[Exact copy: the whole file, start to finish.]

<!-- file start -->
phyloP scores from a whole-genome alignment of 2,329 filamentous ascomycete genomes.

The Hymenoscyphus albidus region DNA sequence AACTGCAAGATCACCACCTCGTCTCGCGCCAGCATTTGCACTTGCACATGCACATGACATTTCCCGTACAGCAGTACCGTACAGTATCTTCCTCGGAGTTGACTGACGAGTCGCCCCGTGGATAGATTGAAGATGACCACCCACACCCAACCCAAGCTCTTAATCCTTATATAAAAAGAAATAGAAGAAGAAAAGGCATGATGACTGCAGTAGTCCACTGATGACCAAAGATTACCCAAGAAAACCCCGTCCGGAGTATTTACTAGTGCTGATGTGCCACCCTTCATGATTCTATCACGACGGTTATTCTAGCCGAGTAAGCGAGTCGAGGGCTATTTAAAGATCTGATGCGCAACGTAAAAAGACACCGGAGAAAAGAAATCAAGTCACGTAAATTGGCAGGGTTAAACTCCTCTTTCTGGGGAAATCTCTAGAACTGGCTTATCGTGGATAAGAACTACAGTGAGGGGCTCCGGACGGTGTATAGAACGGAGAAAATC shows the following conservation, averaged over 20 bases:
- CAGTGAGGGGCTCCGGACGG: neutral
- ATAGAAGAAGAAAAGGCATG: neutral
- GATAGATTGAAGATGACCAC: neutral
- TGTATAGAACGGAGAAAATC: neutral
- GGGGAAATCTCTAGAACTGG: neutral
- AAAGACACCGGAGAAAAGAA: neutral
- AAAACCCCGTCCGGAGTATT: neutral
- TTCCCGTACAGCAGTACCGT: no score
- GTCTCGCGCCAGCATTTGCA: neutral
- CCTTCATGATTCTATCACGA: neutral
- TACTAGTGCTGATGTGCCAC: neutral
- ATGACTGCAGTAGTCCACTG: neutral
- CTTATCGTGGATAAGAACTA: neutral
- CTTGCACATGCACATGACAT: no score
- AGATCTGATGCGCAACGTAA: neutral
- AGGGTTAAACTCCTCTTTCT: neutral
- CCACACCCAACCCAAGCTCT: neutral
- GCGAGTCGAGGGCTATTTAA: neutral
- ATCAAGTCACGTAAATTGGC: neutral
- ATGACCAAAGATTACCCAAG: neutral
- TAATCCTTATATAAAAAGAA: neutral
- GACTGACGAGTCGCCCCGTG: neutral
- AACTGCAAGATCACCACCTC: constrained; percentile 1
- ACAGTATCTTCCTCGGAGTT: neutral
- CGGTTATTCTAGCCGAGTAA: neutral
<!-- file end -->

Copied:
phyloP scores from a whole-genome alignment of 2,329 filamentous ascomycete genomes.

The Hymenoscyphus albidus region DNA sequence AACTGCAAGATCACCACCTCGTCTCGCGCCAGCATTTGCACTTGCACATGCACATGACATTTCCCGTACAGCAGTACCGTACAGTATCTTCCTCGGAGTTGACTGACGAGTCGCCCCGTGGATAGATTGAAGATGACCACCCACACCCAACCCAAGCTCTTAATCCTTATATAAAAAGAAATAGAAGAAGAAAAGGCATGATGACTGCAGTAGTCCACTGATGACCAAAGATTACCCAAGAAAACCCCGTCCGGAGTATTTACTAGTGCTGATGTGCCACCCTTCATGATTCTATCACGACGGTTATTCTAGCCGAGTAAGCGAGTCGAGGGCTATTTAAAGATCTGATGCGCAACGTAAAAAGACACCGGAGAAAAGAAATCAAGTCACGTAAATTGGCAGGGTTAAACTCCTCTTTCTGGGGAAATCTCTAGAACTGGCTTATCGTGGATAAGAACTACAGTGAGGGGCTCCGGACGGTGTATAGAACGGAGAAAATC shows the following conservation, averaged over 20 bases:
- CAGTGAGGGGCTCCGGACGG: neutral
- ATAGAAGAAGAAAAGGCATG: neutral
- GATAGATTGAAGATGACCAC: neutral
- TGTATAGAACGGAGAAAATC: neutral
- GGGGAAATCTCTAGAACTGG: neutral
- AAAGACACCGGAGAAAAGAA: neutral
- AAAACCCCGTCCGGAGTATT: neutral
- TTCCCGTACAGCAGTACCGT: no score
- GTCTCGCGCCAGCATTTGCA: neutral
- CCTTCATGATTCTATCACGA: neutral
- TACTAGTGCTGATGTGCCAC: neutral
- ATGACTGCAGTAGTCCACTG: neutral
- CTTATCGTGGATAAGAACTA: neutral
- CTTGCACATGCACATGACAT: no score
- AGATCTGATGCGCAACGTAA: neutral
- AGGGTTAAACTCCTCTTTCT: neutral
- CCACACCCAACCCAAGCTCT: neutral
- GCGAGTCGAGGGCTATTTAA: neutral
- ATCAAGTCACGTAAATTGGC: neutral
- ATGACCAAAGATTACCCAAG: neutral
- TAATCCTTATATAAAAAGAA: neutral
- GACTGACGAGTCGCCCCGTG: neutral
- AACTGCAAGATCACCACCTC: constrained; percentile 1
- ACAGTATCTTCCTCGGAGTT: neutral
- CGGTTATTCTAGCCGAGTAA: neutral